The Essential Skills for Being Humane- Communication?

Changing Culture, can we re-learn?

How do Your Ancestors Show Up in Your Life?

“What’s your favorite unimportant thing about you?”

Today, I woke up to a piece in The New York Times that delved into the
essence of being human. The article in itself spoke about the need to
develop social skills that make us more human. Yet in essence being human
involves developing social skills that are driven by being a great

‘Many years ago, patent lawyers at Bell Labs were trying to figure out
why some employees were much more productive than others. They explored
almost every possible explanation — educational background, position in
the company — and came up empty. Then they noticed a quirk. Many of the
most productive researchers were in the habit of having breakfast or
lunch with an electrical engineer named Harry Nyquist. Nyquist really
listened to their challenges, got inside their heads, brought out the
best in them. Nyquist, too, was an illumination.’

‘ If we are going to accompany someone well, we need to abandon the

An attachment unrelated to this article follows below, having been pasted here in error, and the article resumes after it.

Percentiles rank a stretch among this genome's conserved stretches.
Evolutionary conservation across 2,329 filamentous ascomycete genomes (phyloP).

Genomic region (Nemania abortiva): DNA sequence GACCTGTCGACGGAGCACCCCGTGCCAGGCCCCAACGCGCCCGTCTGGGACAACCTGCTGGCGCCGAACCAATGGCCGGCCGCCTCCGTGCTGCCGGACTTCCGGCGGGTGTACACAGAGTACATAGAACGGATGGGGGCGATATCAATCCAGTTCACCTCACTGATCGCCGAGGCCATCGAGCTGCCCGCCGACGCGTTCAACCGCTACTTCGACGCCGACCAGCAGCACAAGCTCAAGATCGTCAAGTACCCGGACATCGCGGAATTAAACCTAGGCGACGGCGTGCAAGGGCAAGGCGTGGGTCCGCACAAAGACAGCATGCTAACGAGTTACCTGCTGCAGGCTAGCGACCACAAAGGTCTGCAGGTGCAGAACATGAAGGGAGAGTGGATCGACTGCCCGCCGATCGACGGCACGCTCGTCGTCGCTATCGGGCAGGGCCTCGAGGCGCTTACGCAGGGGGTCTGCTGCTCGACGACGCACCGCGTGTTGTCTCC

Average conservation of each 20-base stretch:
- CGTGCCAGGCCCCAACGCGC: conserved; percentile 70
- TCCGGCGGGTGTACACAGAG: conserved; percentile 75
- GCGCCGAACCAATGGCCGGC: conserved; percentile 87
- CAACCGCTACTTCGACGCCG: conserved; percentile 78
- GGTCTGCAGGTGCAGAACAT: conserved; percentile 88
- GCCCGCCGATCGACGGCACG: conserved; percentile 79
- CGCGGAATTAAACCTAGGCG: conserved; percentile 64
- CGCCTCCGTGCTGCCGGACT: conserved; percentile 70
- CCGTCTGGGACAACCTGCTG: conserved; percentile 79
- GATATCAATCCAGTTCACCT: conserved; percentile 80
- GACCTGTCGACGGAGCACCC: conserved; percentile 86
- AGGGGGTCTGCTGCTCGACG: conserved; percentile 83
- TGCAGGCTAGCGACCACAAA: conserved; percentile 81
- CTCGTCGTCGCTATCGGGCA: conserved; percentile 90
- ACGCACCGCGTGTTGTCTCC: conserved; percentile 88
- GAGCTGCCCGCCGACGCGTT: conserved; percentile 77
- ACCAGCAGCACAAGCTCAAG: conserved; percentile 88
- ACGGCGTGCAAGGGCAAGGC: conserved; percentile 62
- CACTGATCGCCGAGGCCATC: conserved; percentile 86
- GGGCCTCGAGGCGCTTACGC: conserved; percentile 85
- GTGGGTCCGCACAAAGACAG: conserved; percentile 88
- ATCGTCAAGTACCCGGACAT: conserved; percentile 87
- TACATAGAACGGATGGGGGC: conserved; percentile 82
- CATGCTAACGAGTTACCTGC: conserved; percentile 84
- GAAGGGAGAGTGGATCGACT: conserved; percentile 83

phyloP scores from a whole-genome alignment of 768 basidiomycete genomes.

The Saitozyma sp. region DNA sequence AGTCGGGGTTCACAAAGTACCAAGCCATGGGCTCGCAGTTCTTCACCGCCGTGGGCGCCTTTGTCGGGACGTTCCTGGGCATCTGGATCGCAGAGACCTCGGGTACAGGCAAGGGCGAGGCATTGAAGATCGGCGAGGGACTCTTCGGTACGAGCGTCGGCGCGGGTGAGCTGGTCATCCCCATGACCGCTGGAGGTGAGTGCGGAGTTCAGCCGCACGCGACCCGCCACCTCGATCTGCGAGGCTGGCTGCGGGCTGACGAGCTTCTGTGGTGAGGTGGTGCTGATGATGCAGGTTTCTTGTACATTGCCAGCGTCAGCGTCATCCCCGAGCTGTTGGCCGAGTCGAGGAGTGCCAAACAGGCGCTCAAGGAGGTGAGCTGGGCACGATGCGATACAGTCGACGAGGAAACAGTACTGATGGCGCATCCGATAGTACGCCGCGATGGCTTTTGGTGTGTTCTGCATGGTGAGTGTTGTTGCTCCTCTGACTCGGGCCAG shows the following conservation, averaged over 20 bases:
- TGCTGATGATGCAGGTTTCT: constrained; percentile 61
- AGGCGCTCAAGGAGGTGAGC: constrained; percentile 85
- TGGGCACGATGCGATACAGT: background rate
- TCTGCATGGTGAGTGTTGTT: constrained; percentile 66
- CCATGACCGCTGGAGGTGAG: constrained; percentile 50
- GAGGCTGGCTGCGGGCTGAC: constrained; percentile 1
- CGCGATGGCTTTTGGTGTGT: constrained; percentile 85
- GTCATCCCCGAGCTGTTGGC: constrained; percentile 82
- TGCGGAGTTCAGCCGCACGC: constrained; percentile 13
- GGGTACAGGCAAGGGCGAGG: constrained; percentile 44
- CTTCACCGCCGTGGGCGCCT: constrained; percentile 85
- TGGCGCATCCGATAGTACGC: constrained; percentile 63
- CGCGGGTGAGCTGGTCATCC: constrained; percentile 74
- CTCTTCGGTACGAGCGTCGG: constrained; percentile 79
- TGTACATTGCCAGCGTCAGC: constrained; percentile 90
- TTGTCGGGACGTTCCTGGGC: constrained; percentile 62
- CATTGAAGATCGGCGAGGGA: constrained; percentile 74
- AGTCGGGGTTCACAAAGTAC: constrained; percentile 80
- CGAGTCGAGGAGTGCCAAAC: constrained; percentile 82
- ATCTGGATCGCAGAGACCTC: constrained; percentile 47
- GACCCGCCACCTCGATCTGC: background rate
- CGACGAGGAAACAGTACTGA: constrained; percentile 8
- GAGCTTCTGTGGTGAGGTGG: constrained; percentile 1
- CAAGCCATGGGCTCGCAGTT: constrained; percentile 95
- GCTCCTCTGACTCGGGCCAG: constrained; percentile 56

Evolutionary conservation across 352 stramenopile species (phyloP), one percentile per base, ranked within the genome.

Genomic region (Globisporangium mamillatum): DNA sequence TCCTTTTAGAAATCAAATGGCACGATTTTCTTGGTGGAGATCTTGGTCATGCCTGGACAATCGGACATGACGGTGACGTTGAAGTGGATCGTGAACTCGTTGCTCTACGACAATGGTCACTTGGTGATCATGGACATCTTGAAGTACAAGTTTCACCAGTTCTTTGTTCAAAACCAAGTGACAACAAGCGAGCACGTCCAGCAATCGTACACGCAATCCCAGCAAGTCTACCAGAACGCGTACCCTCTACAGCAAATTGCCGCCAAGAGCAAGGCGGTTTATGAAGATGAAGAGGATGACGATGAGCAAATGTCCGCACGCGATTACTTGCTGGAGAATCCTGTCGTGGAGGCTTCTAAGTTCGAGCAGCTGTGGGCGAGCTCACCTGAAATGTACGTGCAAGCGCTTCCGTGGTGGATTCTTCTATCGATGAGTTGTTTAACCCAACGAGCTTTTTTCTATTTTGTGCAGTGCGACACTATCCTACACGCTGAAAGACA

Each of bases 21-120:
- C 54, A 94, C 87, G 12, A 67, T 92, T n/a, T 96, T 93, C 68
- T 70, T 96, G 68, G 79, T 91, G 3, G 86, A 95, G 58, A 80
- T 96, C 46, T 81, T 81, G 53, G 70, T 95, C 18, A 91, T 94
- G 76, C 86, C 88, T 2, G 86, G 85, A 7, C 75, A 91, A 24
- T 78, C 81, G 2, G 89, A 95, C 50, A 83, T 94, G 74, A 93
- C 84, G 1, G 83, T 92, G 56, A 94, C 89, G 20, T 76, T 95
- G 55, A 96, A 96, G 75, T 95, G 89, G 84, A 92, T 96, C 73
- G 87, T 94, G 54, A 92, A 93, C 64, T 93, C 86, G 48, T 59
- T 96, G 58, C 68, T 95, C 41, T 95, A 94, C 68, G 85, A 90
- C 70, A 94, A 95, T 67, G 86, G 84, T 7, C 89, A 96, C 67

efficiency mindset. We need to take our time and simply delight in
another person’s way of being. I know a couple who treasure friends who
are what they call “lingerable.” These are the sorts of people who are
just great company, who turn conversation into a form of play and
encourage you to be yourself. It’s a great talent, to be lingerable.’

‘Don’t be a topper. If somebody tells you he is having trouble with his
teenager, don’t turn around and say: “I know exactly what you mean. I’m
having incredible problems with my own Susan.” You may think you’re
trying to build a shared connection, but what you are really doing is
shifting attention back to yourself.’

‘I have learned something profound along the way. Being openhearted is a
prerequisite for being a full, kind and wise human being. But it is not